Through a special arrangement, presented here for discussion is a summary of a current article from the monthly e-zine, CPGmatters.
The front end of supermarkets has traditionally been a showcase for immediate consumption snacks and cold beverages that tempt shoppers while a cashier scans their groceries. But fewer products — if any — are merchandised in self-checkout lanes, which now account for about 40 percent of transactions in grocery stores. And shoppers are too busy scanning to pay attention to products on display.
"It's a huge loss," said Frank Jimenez, senior director of insights driven performance at The Hershey Company in a recent presentation at the Food Marketing Institute's annual conference in Chicago. "We've done a number of studies. It's billions of dollars since self-checkout started in 1992."
While self-checkout reduces labor costs and benefits time-pressed shoppers with faster checkout, too many retailers have not considered the loss of impulse sales. As a result, shelf-checkout lanes have turned into "an operational solution and a merchandising challenge," he said. Front-end products account for about one percent of total store sales and four percent of gross profits.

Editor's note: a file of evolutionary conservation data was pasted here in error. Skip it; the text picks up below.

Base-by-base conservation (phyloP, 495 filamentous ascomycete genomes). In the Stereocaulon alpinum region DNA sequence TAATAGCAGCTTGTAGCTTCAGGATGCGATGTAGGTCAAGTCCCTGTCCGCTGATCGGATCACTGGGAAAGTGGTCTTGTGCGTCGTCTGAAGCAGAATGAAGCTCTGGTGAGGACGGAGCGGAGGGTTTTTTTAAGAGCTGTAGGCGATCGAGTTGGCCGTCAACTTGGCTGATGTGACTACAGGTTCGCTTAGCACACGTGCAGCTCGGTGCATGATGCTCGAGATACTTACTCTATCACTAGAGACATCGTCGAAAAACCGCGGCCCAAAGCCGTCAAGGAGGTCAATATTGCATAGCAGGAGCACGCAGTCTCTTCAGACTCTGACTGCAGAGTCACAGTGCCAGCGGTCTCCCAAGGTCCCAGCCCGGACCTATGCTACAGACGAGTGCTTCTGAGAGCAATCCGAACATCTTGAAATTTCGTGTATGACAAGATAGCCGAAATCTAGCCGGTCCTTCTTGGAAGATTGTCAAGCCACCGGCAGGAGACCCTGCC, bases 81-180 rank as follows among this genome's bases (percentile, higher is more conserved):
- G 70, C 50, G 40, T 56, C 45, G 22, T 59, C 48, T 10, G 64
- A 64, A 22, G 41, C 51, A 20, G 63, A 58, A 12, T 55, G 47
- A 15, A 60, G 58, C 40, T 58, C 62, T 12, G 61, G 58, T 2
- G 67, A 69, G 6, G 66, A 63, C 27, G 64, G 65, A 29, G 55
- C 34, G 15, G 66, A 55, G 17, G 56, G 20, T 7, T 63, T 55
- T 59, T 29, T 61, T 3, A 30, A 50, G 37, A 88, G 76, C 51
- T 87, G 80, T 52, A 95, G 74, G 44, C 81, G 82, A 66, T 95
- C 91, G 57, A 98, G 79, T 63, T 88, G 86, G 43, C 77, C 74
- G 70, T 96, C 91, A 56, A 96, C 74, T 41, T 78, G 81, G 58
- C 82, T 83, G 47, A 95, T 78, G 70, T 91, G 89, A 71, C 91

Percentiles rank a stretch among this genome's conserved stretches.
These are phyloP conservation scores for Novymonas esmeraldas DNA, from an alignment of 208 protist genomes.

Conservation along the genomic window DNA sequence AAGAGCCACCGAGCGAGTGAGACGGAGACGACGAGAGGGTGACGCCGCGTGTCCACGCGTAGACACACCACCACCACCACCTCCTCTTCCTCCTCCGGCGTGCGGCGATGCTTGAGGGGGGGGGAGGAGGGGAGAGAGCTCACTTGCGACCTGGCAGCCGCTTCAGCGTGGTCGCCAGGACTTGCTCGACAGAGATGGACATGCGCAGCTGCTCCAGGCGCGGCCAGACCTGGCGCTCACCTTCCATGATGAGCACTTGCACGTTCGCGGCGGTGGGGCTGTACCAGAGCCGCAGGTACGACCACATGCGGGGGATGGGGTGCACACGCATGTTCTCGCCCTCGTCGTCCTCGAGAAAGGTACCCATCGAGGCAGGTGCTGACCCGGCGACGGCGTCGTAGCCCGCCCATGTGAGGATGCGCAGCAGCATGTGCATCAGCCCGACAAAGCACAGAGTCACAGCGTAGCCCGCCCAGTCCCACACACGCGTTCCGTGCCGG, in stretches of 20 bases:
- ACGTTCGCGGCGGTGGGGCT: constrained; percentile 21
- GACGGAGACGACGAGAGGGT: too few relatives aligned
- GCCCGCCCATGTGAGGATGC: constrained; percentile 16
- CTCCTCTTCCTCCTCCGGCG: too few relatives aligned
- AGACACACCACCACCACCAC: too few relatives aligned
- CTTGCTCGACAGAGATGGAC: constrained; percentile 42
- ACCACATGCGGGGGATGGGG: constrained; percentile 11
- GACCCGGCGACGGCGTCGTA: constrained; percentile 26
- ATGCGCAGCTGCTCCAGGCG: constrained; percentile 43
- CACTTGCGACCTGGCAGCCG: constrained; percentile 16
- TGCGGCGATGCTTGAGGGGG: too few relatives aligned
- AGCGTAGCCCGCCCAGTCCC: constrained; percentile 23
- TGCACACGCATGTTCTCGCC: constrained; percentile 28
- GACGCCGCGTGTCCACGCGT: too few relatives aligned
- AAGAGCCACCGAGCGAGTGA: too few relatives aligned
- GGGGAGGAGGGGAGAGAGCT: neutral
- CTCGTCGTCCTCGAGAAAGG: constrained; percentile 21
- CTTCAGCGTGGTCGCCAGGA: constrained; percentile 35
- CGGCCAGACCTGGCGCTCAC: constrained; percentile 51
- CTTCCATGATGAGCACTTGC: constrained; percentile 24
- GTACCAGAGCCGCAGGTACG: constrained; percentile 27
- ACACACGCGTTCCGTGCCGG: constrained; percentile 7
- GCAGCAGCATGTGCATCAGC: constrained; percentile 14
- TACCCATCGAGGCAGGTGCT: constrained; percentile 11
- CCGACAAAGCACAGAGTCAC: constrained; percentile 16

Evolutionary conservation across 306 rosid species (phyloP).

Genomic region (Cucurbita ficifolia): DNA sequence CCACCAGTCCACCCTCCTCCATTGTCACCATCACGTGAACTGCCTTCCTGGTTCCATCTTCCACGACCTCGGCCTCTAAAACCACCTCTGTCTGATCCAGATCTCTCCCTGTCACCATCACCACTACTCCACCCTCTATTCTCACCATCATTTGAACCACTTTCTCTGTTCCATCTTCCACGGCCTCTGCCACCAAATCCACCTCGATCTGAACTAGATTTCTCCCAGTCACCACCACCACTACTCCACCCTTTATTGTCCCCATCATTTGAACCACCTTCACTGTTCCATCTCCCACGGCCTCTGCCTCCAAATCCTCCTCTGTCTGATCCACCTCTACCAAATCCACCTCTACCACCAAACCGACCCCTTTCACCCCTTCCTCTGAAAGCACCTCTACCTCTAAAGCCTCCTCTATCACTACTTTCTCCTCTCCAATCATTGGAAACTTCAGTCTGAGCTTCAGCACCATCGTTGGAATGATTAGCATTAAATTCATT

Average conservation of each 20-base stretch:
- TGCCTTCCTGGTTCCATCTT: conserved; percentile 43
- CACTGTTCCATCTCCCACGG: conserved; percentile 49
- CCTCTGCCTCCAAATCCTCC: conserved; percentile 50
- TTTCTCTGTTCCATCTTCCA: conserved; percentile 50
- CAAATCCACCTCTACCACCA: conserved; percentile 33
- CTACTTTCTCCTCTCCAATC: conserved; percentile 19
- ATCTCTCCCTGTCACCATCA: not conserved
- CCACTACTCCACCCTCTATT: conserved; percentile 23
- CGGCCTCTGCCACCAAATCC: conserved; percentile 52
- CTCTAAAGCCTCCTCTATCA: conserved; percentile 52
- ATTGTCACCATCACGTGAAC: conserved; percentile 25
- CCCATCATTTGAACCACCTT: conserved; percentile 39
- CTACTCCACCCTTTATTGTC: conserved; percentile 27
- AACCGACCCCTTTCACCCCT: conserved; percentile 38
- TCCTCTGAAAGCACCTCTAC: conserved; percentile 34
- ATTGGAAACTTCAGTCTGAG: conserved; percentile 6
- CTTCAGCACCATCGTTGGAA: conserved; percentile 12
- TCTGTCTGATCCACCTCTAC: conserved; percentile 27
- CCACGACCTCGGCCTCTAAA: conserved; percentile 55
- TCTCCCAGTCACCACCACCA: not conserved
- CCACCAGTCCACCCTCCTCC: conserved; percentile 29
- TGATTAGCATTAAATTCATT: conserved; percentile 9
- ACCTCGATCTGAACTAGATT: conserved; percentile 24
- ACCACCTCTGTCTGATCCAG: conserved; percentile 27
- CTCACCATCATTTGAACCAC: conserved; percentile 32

Hershey is conducting tests with retailers to merchandise products in self-checkout lines. But Mr. Jimenez noted in his presentation that supermarket retailers like Kroger are testing high-speed scanners that are about three times faster than traditional scanners. Also underway around the country are tests of shoppers scanning products with their mobile phones and other devices while they shop, thus reducing time at the front end. In-store pickup of online orders also should present challenges to impulse-purchase opportunities.
"A lot of times new technology comes along and somebody makes a decision to put it in," he said. "It could be mobile, or a lot of different things. But they don't think through the whole opportunity and determine the impact. So the merchandising side has to come back and chase this thing."
How likely is it that retailers will eventually find a way replace impulse sales lost due to self-checkouts?